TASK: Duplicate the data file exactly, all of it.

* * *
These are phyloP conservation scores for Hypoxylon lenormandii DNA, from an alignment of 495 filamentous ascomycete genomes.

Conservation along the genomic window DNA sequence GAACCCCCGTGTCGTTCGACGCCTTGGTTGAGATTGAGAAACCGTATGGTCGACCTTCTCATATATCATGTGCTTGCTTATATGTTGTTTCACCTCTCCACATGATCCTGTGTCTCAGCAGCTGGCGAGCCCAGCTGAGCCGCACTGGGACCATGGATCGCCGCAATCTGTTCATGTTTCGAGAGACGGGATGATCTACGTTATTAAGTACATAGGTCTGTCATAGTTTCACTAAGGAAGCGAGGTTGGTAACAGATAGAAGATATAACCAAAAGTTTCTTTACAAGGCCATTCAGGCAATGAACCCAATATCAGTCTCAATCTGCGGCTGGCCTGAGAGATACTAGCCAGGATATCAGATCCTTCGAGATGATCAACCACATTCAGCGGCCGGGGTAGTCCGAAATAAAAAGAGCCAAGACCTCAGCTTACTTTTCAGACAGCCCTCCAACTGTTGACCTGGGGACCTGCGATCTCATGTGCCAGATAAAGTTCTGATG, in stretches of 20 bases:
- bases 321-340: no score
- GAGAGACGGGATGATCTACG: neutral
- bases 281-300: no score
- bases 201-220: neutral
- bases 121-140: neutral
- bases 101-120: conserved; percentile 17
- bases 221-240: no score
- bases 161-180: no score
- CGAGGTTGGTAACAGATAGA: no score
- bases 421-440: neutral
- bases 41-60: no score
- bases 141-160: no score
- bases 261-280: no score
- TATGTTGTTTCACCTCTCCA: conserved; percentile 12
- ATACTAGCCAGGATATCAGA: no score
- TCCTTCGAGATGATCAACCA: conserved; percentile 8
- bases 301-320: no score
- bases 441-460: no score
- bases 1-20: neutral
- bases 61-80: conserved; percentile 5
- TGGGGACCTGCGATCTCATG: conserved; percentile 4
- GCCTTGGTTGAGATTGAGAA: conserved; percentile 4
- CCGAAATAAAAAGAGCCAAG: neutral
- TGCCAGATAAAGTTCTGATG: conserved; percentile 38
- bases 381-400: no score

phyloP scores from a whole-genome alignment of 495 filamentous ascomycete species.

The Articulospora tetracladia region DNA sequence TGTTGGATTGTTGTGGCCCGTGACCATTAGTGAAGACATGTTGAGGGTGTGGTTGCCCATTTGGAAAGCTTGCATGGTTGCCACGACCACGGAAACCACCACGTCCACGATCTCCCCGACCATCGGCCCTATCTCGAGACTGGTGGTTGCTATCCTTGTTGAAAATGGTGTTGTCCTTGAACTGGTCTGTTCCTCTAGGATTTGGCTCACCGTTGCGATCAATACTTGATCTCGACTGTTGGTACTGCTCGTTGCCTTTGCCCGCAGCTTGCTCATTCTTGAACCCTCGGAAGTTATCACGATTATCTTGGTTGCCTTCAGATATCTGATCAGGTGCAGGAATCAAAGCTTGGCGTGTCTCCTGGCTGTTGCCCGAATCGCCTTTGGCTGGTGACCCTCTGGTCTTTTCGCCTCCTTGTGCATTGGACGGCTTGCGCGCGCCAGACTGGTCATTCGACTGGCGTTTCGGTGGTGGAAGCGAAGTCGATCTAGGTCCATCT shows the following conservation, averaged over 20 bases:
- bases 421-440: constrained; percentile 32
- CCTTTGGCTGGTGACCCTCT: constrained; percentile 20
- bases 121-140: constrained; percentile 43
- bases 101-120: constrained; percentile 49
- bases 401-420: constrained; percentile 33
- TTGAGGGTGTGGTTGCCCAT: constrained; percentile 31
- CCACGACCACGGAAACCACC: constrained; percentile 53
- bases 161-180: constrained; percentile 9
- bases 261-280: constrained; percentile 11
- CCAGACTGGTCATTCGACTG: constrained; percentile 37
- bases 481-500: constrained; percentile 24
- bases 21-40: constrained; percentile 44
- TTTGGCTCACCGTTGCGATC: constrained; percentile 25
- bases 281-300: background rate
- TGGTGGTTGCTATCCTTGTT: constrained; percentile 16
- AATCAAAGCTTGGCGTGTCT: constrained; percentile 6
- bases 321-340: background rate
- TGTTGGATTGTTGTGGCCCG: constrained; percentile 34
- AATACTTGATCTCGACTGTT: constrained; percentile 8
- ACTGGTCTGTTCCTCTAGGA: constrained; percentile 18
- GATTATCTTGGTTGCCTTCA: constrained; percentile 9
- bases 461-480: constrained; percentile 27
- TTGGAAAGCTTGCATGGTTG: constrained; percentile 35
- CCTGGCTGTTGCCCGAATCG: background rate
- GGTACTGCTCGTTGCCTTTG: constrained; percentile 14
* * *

These are phyloP conservation scores for Hypoxylon lenormandii DNA, from an alignment of 495 filamentous ascomycete genomes.

Conservation along the genomic window DNA sequence GAACCCCCGTGTCGTTCGACGCCTTGGTTGAGATTGAGAAACCGTATGGTCGACCTTCTCATATATCATGTGCTTGCTTATATGTTGTTTCACCTCTCCACATGATCCTGTGTCTCAGCAGCTGGCGAGCCCAGCTGAGCCGCACTGGGACCATGGATCGCCGCAATCTGTTCATGTTTCGAGAGACGGGATGATCTACGTTATTAAGTACATAGGTCTGTCATAGTTTCACTAAGGAAGCGAGGTTGGTAACAGATAGAAGATATAACCAAAAGTTTCTTTACAAGGCCATTCAGGCAATGAACCCAATATCAGTCTCAATCTGCGGCTGGCCTGAGAGATACTAGCCAGGATATCAGATCCTTCGAGATGATCAACCACATTCAGCGGCCGGGGTAGTCCGAAATAAAAAGAGCCAAGACCTCAGCTTACTTTTCAGACAGCCCTCCAACTGTTGACCTGGGGACCTGCGATCTCATGTGCCAGATAAAGTTCTGATG, in stretches of 20 bases:
- bases 321-340: no score
- GAGAGACGGGATGATCTACG: neutral
- bases 281-300: no score
- bases 201-220: neutral
- bases 121-140: neutral
- bases 101-120: conserved; percentile 17
- bases 221-240: no score
- bases 161-180: no score
- CGAGGTTGGTAACAGATAGA: no score
- bases 421-440: neutral
- bases 41-60: no score
- bases 141-160: no score
- bases 261-280: no score
- TATGTTGTTTCACCTCTCCA: conserved; percentile 12
- ATACTAGCCAGGATATCAGA: no score
- TCCTTCGAGATGATCAACCA: conserved; percentile 8
- bases 301-320: no score
- bases 441-460: no score
- bases 1-20: neutral
- bases 61-80: conserved; percentile 5
- TGGGGACCTGCGATCTCATG: conserved; percentile 4
- GCCTTGGTTGAGATTGAGAA: conserved; percentile 4
- CCGAAATAAAAAGAGCCAAG: neutral
- TGCCAGATAAAGTTCTGATG: conserved; percentile 38
- bases 381-400: no score

phyloP scores from a whole-genome alignment of 495 filamentous ascomycete species.

The Articulospora tetracladia region DNA sequence TGTTGGATTGTTGTGGCCCGTGACCATTAGTGAAGACATGTTGAGGGTGTGGTTGCCCATTTGGAAAGCTTGCATGGTTGCCACGACCACGGAAACCACCACGTCCACGATCTCCCCGACCATCGGCCCTATCTCGAGACTGGTGGTTGCTATCCTTGTTGAAAATGGTGTTGTCCTTGAACTGGTCTGTTCCTCTAGGATTTGGCTCACCGTTGCGATCAATACTTGATCTCGACTGTTGGTACTGCTCGTTGCCTTTGCCCGCAGCTTGCTCATTCTTGAACCCTCGGAAGTTATCACGATTATCTTGGTTGCCTTCAGATATCTGATCAGGTGCAGGAATCAAAGCTTGGCGTGTCTCCTGGCTGTTGCCCGAATCGCCTTTGGCTGGTGACCCTCTGGTCTTTTCGCCTCCTTGTGCATTGGACGGCTTGCGCGCGCCAGACTGGTCATTCGACTGGCGTTTCGGTGGTGGAAGCGAAGTCGATCTAGGTCCATCT shows the following conservation, averaged over 20 bases:
- bases 421-440: constrained; percentile 32
- CCTTTGGCTGGTGACCCTCT: constrained; percentile 20
- bases 121-140: constrained; percentile 43
- bases 101-120: constrained; percentile 49
- bases 401-420: constrained; percentile 33
- TTGAGGGTGTGGTTGCCCAT: constrained; percentile 31
- CCACGACCACGGAAACCACC: constrained; percentile 53
- bases 161-180: constrained; percentile 9
- bases 261-280: constrained; percentile 11
- CCAGACTGGTCATTCGACTG: constrained; percentile 37
- bases 481-500: constrained; percentile 24
- bases 21-40: constrained; percentile 44
- TTTGGCTCACCGTTGCGATC: constrained; percentile 25
- bases 281-300: background rate
- TGGTGGTTGCTATCCTTGTT: constrained; percentile 16
- AATCAAAGCTTGGCGTGTCT: constrained; percentile 6
- bases 321-340: background rate
- TGTTGGATTGTTGTGGCCCG: constrained; percentile 34
- AATACTTGATCTCGACTGTT: constrained; percentile 8
- ACTGGTCTGTTCCTCTAGGA: constrained; percentile 18
- GATTATCTTGGTTGCCTTCA: constrained; percentile 9
- bases 461-480: constrained; percentile 27
- TTGGAAAGCTTGCATGGTTG: constrained; percentile 35
- CCTGGCTGTTGCCCGAATCG: background rate
- GGTACTGCTCGTTGCCTTTG: constrained; percentile 14